Planning for a grand goodbye bash for the Pattullo Bridge is set to begin in New Westminster, B.C., with the provincial government having now indicated its interest in the concept to the city’s mayor and council.
The existing Pattullo Bridge opened in 1937, connecting New Westminster to Surrey, and is slated for decommissioning. Construction on its replacement is already underway, and scheduled for completion in mid-2024.
But the city doesn’t want to let the original structure go without a good celebration — one that could include music, food trucks, fireworks, a drone show and more.
“Hopefully it’ll be a multi-day event,” said Coun. Daniel Fontaine, who first proposed the idea in May. “So many people have an interesting connection to (the bridge), and it’s the good, the bad and the ugly.”
In May, New Westminster’s mayor and council passed a motion to send a letter to the Ministry of Transportation and Infrastructure and TransLink to gauge their interest in the celebration, as well as a separate memorial or day of remembrance held to honour those who have lost their lives on the Pattullo Bridge.
Both events would shut down the current bridge.
The city had hoped the province and TransLink would host the event with its input, in order to minimize the strain on municipal staff and resources. Fontaine said he hopes a few corporate sponsors will join in as well.
In a Wednesday statement, TransLink said it would “support and work with the provincial government and the municipalities of New Westminster and Surrey on their plans for a potential celebration on the Pattullo Bridge.”
A committee is now set to form in New Westminster with community input.
“I would love to see a web portal, a place where the public can bring up ideas and put them forth, then the committee can hopefully soon weigh in on some of those ideas and determine what’s feasibly within the next year,” Fontaine added.
“We’re celebrating this bridge, what it has done for this community, how it has contributed to our economic activity, how it’s become iconic when you think of New Westminster and the backdrop of this city.”
Coun. Paul Minhas, who has experience organizing large events in New Westminster, including food truck and Pride festivals, said he’s eyeballing a one-week celebration for the Pattullo Bridge.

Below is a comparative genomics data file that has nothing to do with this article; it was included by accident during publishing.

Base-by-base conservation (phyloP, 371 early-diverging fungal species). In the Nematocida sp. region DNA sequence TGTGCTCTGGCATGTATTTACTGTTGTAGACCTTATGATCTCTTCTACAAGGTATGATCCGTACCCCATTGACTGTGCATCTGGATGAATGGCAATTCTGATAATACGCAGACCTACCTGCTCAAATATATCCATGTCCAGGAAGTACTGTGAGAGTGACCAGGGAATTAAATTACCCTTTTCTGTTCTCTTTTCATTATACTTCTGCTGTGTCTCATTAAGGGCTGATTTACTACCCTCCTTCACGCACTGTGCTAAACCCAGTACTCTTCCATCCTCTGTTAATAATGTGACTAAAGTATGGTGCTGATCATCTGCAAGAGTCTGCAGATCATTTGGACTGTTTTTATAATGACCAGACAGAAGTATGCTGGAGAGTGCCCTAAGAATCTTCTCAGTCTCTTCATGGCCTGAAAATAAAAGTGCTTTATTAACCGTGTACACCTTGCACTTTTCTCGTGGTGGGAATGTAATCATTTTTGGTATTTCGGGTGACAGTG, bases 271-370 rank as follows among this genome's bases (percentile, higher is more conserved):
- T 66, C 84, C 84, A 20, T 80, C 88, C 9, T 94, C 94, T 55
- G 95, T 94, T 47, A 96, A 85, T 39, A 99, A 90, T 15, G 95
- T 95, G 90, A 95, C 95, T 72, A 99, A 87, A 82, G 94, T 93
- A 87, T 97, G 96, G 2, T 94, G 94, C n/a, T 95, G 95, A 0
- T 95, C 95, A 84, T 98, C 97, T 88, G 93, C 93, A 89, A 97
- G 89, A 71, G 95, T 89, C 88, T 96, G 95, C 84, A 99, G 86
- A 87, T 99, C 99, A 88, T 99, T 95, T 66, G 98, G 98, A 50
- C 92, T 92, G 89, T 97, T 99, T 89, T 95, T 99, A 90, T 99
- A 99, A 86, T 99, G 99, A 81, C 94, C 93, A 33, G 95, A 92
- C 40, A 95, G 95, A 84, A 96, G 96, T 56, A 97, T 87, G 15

“The bigger we make the festival, the more people will be involved,” he said. “I would love to have Surrey as a part of it.”
Barry Best’s grandfather, a journeyman carpenter, helped construct the original Pattullo Bridge and told him stories about the process.
“I think the scary part was down in the hole, when they’re inside the cofferdam, with the river rushing around you … setting the forms up to put in the footings for the abutments, so for the piers,” Best said.
“I don’t know if he gave it much thought that his life was possible in danger. He did a lot of things. I know he went on to build other bridges as well.”
Despite his family history with the current structure, Best said he’s happy to be witnessing its replacement.
“I’ve driven that bridge many times with bigger vehicles and it’s going to be much nicer, I think, with the new one,” he said.
The $1.4-billion replacement for the Pattullo Bridge will include much-needed upgrades, including protected walking and cycling lanes, better connections to, from and near the bridge, and a safer pathway for those crossing the bridge. It will also be built with two in-river piers, instead of the current six, to ease the project’s impact on the ecosystem.
Crews are currently building the replacement bridge’s upper cross beam and installing the anchor boxes for the stay cables that will support the new bridge deck, the Ministry of Transportation and Infrastructure said Wednesday.
Construction is almost complete on all main bridge foundation piers in Surrey and New Westminster and crews are installing girders that will support the new bridge deck over Highway 17 in Surrey.
The existing Pattullo Bridge will remain open until its replacement is ready, then taken apart and removed.
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